6 ways to vet agile application development firms and avoid project waste

6 ways to vet agile application development firms and avoid project waste

By Sean Blair, CTO at MXOtech

Application development projects are infamous for surpassing project timelines and budgets. But failure isn’t a question of technical acumen. Most IT firms use outdated project management processes that lead to wasted time and money.

Consider these stats:

  • In the U.S. alone, companies spend $250 billion each year on IT application development
  • Average application development costs range from $434,000 to $2,322,000
  • 31.1% of these projects will be cancelled before they’re completed
  • 52.7% of application development projects will cost 189% of their original estimates

When outsourcing application development, project management processes matter — even more so than the firm’s technical expertise.

Agile software development has become the new standard, solving many of the shortcomings brought on by the traditional waterfall method.

When developing a critical business application, you can’t afford to waste thousands of dollars on a failed project. To dramatically reduce your risk of failure, you must understand where old software development models fall short — and how to identify truly agile development firms.

Why application development projects fail

Traditional development teams frontload projects with extensive planning and follow a series of steps to complete the job. An IT firm might work with you to develop a detailed project roadmap — and that’s where your involvement ends.

This type of sequential development removes user feedback and operates largely on assumptions. The most common method is waterfall.

What is waterfall development?

The waterfall method relies on an intensive discovery process to gather all application requirements. Projects plans are largely technology-driven, and development teams don’t deviate from the plan.

Consider the approach a civil engineer would take to creating a bridge. They first quantify all project specs with the client — the type of weather it will endure, required weight, etc. — then build exactly what the client wants.

With waterfall, you have few (if any) opportunities to test and critique the work and make changes throughout development. Once you agree upon the plan, you don’t see the deliverable until it’s fully built.

Here’s what the process looks like:

  • The development team gathers all information on your application, including requirements, desired functionalities and internal processes.
  • The project manager designs a lengthy project roadmap, and you provide feedback on features and milestones.
  • The development team builds the application then returns a finished product.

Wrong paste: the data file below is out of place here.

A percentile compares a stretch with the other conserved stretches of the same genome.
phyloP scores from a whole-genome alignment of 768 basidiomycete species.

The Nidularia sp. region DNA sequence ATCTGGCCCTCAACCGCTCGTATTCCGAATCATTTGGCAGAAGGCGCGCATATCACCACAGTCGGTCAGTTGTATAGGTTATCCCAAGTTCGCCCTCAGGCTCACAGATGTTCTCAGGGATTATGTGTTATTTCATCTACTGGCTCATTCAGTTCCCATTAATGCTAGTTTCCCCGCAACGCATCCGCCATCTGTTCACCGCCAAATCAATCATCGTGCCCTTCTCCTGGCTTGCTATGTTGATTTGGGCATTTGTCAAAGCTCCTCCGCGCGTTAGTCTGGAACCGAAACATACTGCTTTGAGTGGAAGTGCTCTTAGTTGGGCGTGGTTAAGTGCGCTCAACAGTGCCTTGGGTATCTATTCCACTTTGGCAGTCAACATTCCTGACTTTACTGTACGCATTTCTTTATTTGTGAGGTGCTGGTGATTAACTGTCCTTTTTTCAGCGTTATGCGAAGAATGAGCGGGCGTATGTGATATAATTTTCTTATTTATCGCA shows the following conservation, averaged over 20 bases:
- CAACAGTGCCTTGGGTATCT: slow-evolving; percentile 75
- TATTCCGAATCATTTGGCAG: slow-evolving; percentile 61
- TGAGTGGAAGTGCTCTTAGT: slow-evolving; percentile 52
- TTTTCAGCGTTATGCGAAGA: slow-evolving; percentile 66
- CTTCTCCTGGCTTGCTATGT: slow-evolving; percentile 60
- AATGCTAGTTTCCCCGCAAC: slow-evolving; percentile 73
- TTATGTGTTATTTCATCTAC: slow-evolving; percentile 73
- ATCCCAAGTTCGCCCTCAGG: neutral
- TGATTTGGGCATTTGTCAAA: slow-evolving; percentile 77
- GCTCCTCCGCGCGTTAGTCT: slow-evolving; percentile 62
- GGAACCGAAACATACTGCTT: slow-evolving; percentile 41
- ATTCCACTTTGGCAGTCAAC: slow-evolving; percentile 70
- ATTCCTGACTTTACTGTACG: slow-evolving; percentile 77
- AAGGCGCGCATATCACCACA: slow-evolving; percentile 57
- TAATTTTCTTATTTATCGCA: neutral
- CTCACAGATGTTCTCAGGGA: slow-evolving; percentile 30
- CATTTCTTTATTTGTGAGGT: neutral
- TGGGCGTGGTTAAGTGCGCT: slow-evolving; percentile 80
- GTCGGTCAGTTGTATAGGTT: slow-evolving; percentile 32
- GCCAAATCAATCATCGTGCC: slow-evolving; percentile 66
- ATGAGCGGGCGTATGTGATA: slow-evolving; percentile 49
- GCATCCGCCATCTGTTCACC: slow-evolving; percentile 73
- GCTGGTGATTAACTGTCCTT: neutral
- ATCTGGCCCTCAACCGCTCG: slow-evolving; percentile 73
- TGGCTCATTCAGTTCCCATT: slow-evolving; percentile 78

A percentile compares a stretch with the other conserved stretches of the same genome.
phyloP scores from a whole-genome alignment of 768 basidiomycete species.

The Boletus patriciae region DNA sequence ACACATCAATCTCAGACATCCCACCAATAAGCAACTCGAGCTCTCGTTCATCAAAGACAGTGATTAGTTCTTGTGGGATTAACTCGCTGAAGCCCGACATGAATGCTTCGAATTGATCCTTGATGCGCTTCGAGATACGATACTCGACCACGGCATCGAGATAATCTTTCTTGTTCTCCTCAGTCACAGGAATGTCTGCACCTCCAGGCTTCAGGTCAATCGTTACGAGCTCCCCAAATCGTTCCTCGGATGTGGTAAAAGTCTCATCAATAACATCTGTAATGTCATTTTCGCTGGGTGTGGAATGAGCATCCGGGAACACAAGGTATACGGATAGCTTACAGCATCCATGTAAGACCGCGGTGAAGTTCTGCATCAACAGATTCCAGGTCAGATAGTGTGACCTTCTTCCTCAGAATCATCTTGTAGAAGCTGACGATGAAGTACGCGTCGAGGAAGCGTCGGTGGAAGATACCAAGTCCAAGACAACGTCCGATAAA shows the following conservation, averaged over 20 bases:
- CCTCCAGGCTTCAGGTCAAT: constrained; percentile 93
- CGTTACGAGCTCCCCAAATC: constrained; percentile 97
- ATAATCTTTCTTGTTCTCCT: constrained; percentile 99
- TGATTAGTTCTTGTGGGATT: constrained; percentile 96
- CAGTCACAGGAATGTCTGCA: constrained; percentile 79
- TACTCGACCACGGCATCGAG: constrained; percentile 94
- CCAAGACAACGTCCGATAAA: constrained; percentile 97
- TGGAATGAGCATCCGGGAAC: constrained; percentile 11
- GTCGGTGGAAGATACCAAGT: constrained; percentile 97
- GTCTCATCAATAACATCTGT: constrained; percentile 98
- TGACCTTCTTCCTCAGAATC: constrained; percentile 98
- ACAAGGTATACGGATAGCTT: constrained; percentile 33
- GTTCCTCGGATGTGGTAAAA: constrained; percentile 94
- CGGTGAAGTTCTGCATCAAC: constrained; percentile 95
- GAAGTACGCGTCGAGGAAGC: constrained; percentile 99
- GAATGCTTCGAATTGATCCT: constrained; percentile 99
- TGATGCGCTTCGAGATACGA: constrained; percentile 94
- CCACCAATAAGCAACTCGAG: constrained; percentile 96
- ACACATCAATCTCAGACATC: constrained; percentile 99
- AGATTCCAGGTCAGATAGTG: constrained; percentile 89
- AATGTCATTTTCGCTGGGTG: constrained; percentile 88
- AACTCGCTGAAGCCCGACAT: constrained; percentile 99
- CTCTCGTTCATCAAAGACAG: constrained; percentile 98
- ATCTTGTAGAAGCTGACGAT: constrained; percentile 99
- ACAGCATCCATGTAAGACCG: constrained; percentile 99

Waterfall works well for predictable, repeatable projects like civil infrastructure. But when developing a custom web application, you need a continuous feedback loop to ensure the end product actually serves your specific business function. Waterfall operates on a few flawed assumptions. Here’s why this method falls short:

  • Application users often don’t realize what they want until they see it.
  • A development company can’t realistically predict user needs and plan every phase of a complex, custom application upfront.
  • Last-minute changes will inevitably arise during the development process.

A smarter application development approach: agile project management

Agile development focuses on rapid-prototyping, short, iterative development cycles and frequent user feedback to guarantee the application produces business value. (Read the Agile Manifesto here.)

Unlike the waterfall method, agile developers break down projects into small chunks of business value — and don’t use technologies to define project milestones.

Agile development is a more flexible, realistic approach to building business applications. However, to succeed with this development style, you must be involved in the process.

How to succeed with agile application development

Using an agile development company will set up your application for success and help control costs. But it will require a decent time investment on your part.

Here are some critical areas you’ll need to be involved:

  • Preplanning: Of course, you’ll need to communicate your application concept, the business needs it should solve and critical requirements.
  • Wireframing: Expect to help your application development company quantify how data will be transformed throughout the development process.
  • Interface: You have a vision for your application. You understand the business processes involved and know what information employees need to have. Building a helpful, intuitive user interface requires your detailed feedback to prevent user confusion.
  • Feedback: Providing basic requirements isn’t enough to ensure success. You need to be involved with the development team on a weekly or biweekly basis to make small course corrections. Expect to commit around 8 hours every 2 weeks.